Intolerance begets intolerance. 

There has been an effort to reform the education system, but the effort has so far been anemic. Since this report on religious intolerance is going to get a lot of play in the US, lets also not forget America's role in promoting violence in shaping madrassas textbooks. Oh - not now. But in the 1980s. Here is a recent piece from Tribune Express:
Imagine that you learnt the alphabet and numbers with images of Kalashnikovs and tanks instead of apples and oranges. 
During the mid to late 1980s, a USAID funded project printed millions of textbooks in Peshawar. The funds came from Saudi Arabia and the books were distributed amongst school children in Afghanistan and in new madrassas across Pakistan. 
These textbooks were prepared to indoctrinate. Specialists from the Afghanistan Centre at the University of Nebraska Omaha received nearly $60 million to develop a curriculum, which glorified jihad, celebrated martyrdom and dehumanised invaders. 
By the mid-1980s, the Afghan mujahedeen were bleeding the Soviet Union, hastening her economic collapse and nearing the eventual end of the Cold War. 
The schools that survived across Afghanistan along with various madrassas continued using these same textbooks throughout the 1990s and into the 2000s.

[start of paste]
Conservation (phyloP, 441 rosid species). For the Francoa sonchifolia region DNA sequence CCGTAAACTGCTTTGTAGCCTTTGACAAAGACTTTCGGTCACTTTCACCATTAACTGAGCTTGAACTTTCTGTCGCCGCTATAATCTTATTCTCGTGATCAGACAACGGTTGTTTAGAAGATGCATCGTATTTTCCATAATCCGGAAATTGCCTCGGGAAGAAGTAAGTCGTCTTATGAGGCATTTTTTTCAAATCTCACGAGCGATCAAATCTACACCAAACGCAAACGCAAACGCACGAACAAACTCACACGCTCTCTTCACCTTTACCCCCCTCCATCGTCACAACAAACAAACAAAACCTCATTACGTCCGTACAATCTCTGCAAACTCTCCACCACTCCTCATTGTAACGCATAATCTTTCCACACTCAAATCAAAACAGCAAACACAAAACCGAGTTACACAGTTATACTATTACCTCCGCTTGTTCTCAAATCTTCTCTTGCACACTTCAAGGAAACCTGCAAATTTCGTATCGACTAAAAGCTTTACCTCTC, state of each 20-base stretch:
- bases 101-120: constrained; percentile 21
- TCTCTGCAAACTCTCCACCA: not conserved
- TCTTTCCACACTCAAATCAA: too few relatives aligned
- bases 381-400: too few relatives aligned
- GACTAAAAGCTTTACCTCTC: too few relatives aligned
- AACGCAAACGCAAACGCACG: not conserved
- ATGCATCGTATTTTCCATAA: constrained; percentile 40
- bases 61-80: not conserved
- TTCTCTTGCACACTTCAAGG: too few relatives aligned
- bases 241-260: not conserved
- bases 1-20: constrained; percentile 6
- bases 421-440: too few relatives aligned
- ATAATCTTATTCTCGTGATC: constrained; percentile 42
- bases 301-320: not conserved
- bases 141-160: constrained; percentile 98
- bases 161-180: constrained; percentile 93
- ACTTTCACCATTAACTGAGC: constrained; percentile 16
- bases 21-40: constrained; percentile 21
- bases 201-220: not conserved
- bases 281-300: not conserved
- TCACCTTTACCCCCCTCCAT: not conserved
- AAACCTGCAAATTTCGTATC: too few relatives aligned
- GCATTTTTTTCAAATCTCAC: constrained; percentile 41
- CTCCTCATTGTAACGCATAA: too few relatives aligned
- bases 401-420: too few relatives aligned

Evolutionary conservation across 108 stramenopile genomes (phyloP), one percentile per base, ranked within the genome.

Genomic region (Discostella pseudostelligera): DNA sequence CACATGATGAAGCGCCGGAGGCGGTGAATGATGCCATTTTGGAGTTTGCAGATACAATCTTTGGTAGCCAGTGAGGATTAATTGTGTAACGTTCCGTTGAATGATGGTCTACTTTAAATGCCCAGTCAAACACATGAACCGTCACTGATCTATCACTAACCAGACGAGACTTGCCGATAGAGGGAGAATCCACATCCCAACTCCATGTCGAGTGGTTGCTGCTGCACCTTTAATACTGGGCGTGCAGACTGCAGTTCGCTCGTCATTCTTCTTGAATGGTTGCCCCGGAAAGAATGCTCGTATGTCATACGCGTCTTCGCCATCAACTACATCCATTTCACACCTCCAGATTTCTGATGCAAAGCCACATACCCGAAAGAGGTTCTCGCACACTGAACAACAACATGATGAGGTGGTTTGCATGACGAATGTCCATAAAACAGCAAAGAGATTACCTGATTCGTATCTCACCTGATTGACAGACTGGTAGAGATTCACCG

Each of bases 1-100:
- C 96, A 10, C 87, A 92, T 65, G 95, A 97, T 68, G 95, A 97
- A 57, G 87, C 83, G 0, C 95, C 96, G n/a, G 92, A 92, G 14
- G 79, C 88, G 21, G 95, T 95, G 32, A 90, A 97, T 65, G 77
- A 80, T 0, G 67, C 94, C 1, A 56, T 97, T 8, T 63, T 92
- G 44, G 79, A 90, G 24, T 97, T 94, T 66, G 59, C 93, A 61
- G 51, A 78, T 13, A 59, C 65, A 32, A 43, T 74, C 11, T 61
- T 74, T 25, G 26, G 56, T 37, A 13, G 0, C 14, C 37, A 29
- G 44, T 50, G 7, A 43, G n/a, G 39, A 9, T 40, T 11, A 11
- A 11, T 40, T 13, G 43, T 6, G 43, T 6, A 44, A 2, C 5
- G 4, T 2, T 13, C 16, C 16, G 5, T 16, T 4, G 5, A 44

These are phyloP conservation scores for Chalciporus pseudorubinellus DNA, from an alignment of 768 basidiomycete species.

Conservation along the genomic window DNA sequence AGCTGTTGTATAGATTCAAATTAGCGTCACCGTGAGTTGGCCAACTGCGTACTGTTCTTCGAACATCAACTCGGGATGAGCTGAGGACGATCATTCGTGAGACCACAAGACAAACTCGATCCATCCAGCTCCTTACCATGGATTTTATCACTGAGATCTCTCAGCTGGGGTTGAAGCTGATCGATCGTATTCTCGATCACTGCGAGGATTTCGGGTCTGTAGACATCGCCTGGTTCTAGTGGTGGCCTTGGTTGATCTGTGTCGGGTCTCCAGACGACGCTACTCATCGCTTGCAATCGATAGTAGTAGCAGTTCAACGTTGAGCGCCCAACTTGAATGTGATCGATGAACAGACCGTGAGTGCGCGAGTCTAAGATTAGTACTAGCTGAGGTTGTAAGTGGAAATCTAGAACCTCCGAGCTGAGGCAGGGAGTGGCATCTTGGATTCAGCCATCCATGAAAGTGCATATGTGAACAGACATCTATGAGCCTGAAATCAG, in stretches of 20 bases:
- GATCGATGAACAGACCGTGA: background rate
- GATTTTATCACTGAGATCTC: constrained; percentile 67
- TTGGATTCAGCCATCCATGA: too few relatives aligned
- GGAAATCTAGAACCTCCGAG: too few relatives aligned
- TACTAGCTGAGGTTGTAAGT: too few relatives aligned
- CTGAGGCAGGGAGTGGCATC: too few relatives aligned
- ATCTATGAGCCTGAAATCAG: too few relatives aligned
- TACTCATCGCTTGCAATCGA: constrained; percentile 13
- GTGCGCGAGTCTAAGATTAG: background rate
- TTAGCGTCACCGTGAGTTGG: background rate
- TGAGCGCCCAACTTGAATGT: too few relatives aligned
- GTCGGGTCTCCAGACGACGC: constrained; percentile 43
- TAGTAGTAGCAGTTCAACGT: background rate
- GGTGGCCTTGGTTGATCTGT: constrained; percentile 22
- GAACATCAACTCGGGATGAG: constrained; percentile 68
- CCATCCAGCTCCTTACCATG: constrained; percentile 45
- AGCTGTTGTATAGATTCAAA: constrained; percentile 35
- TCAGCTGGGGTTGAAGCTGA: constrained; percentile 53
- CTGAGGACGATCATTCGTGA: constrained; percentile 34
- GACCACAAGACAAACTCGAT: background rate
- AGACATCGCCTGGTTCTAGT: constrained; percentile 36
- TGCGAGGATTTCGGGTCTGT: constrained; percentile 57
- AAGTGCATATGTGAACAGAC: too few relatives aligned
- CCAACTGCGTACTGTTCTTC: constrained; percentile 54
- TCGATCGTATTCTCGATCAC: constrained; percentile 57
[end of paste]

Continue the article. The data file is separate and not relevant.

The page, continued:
Only in 2002 did the process of replacing textbooks begin, however, by then the template had been improved and widely distributed across both Afghanistan and Pakistan. A generation had been born to celebrate death rather than life. They accepted violence as a natural part of everyday life.
Pervez Hoodbhoy has documented some of the questions that were included in these textbooks. Here are two examples from textbooks published by University of Nebraska around 1985:
One group of mujahidin attack 50 Russians soldiers. In that attack 20 Russians are killed. How many Russians fled? [Grade 3] 
The speed of a Kalashnikov bullet is 800 meters per second. If a communist is at a distance of 3200 meters from a mujahid, and that mujahid aims at the communist’s head, calculate how many seconds it will take for the bullet to strike the communist in the forehead. [Grade 4]
This is stunningly insane! You can read more about the US sponsored textbooks in this Washington Post article from 2003: From US. the ABCs of Jihad. Now again, we have to be careful to not use this to deflect criticism of the education system in today's Pakistan. The anti-Hindu, anti-Christians, and anti-Ahmadi elements in public textbooks have nothing to do with the Soviets or the jihad. Those come from local politics and existing prejudices. Ultimately, the promotion of tolerance - and I would rather use the word 'respect' - of minorities is in the very interest of a 21st century Pakistan.

Also see:
How do students at elite Pakistani universities view the world?
Students expelled because of their religion

19 comments:

Anonymous said...

Mr author, if I take a microscope and examine your skin, I will find more bacteria on your skin than the entire number of cells in your body. But that does not make you any more or any less contaminated or infested than me and everyone else on this planet having exactly the same proportion. If education system is to be blamed, where do you think xenophobia in US or Europe or India or any other country is stemming from?

Anonymous said...